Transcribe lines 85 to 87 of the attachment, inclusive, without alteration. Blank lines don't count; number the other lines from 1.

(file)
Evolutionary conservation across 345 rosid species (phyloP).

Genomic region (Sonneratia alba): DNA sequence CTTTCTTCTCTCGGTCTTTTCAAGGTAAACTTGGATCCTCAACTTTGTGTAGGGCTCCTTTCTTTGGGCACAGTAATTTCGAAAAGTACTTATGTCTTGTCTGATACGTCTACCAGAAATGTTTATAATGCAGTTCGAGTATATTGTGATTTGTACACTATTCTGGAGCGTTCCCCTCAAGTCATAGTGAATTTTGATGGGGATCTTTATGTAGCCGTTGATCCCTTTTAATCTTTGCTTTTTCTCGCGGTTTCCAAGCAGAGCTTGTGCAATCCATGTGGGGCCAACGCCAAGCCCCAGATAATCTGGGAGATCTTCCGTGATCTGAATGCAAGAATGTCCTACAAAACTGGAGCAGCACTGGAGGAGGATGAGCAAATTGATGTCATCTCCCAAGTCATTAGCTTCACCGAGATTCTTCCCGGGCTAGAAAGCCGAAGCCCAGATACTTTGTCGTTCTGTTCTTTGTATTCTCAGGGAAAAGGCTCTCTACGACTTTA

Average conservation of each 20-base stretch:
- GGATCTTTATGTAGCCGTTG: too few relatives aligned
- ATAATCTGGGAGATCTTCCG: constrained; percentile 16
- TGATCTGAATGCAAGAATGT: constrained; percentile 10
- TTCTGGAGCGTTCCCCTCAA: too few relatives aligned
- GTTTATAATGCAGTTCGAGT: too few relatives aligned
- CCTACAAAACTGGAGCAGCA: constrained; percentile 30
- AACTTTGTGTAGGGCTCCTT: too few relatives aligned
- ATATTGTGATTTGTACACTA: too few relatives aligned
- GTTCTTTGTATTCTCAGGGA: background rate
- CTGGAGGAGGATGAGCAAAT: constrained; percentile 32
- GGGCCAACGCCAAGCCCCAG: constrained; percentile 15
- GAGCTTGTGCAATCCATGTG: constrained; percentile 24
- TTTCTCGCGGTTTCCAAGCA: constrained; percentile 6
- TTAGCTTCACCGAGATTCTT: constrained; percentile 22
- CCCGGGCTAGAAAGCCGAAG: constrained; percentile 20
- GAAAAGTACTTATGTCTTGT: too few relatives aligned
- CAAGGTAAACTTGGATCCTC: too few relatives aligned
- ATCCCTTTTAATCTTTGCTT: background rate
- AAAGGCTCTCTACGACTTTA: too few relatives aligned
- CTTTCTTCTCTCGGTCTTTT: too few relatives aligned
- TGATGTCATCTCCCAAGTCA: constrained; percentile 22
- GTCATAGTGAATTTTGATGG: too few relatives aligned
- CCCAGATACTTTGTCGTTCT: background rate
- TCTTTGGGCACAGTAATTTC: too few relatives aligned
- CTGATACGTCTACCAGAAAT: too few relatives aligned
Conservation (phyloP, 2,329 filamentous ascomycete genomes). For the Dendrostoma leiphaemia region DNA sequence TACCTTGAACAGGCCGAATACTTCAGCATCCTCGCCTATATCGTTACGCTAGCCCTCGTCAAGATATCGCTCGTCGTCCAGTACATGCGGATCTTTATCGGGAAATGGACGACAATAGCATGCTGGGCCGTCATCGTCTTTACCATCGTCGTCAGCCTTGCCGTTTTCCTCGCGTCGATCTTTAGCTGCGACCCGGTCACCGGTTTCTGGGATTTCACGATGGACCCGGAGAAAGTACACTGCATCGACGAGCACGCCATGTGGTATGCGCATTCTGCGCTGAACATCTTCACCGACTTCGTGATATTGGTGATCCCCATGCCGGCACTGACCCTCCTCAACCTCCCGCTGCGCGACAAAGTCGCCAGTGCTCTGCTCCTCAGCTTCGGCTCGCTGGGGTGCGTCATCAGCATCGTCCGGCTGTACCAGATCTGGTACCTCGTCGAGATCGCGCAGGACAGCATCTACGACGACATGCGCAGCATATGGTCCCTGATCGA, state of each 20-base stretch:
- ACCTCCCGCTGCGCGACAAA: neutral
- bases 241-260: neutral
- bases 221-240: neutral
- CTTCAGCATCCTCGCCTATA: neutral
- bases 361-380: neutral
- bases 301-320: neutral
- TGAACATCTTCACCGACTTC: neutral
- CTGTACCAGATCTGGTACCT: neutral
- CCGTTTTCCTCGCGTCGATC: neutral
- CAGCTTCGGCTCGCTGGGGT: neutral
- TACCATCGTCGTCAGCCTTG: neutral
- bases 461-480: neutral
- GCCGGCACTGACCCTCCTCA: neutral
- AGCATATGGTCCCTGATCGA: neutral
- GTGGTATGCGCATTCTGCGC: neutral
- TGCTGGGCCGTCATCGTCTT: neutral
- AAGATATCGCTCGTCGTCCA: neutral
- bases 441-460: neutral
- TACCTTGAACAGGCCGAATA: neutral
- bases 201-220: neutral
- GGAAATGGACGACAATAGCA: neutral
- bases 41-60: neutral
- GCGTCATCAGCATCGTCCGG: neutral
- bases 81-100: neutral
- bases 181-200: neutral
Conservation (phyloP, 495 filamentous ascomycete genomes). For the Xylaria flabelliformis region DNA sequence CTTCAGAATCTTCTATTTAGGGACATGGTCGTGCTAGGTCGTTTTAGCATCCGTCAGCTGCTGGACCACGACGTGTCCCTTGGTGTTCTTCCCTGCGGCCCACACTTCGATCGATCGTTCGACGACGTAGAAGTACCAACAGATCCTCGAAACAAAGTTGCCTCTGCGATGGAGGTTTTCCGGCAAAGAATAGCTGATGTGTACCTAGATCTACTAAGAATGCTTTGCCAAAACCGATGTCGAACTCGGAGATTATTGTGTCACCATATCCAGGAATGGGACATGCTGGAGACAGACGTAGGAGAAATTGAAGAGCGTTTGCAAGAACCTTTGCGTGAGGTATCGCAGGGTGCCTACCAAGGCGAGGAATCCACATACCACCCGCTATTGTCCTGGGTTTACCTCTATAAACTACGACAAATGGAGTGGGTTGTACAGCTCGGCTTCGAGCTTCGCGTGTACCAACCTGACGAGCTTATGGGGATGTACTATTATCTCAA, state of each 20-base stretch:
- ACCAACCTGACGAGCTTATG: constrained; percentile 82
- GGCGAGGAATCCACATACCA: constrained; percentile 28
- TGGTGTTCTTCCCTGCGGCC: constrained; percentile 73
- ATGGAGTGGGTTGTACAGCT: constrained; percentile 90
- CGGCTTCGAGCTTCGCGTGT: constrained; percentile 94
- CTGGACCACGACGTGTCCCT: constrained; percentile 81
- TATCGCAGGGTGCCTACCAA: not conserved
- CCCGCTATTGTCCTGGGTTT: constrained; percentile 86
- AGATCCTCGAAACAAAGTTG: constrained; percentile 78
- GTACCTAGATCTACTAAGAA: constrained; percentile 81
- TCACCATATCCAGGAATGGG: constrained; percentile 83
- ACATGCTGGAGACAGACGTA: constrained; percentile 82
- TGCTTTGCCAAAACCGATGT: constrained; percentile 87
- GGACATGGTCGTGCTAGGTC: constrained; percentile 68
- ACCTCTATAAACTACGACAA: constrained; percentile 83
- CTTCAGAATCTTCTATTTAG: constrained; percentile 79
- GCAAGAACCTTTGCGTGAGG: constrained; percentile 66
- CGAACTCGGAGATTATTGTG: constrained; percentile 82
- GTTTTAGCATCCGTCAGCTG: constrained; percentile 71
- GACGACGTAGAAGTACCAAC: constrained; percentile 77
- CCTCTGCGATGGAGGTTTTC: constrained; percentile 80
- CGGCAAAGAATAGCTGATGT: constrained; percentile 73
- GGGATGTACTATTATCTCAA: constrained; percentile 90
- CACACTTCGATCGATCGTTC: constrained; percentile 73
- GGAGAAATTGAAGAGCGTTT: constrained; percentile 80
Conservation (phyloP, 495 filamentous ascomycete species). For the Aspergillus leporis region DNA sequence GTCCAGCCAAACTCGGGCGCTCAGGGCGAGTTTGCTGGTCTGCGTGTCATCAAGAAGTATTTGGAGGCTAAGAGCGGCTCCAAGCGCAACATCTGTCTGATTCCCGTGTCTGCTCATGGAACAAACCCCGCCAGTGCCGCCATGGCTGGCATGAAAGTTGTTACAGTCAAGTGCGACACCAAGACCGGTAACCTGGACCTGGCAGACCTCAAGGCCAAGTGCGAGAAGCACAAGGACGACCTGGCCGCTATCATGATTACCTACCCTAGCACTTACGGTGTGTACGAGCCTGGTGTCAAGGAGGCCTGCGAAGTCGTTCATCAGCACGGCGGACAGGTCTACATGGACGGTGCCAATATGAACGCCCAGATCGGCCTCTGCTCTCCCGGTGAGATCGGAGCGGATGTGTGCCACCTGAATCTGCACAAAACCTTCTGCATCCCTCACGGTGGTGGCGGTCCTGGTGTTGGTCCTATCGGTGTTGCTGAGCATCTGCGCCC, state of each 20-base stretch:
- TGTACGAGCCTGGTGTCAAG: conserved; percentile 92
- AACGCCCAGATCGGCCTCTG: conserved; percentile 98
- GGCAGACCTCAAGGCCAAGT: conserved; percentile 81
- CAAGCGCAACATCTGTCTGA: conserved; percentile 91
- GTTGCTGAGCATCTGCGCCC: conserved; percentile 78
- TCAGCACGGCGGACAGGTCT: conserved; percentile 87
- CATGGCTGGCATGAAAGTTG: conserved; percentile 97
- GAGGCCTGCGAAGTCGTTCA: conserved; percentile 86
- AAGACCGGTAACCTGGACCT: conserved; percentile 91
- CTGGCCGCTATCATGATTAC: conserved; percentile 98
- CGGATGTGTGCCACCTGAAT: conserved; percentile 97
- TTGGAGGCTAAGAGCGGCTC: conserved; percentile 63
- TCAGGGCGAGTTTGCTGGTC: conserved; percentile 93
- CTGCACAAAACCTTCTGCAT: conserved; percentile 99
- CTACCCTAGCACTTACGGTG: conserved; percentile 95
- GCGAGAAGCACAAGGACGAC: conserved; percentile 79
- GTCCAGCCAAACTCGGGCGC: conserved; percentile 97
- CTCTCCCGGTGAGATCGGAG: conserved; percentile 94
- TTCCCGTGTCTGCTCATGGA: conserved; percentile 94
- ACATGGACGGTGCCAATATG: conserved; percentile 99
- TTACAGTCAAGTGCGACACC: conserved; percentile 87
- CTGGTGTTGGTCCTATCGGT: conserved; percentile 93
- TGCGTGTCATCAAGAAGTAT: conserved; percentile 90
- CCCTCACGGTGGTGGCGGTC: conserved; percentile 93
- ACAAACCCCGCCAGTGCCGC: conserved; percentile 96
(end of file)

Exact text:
- CAAGCGCAACATCTGTCTGA: conserved; percentile 91
- GTTGCTGAGCATCTGCGCCC: conserved; percentile 78
- TCAGCACGGCGGACAGGTCT: conserved; percentile 87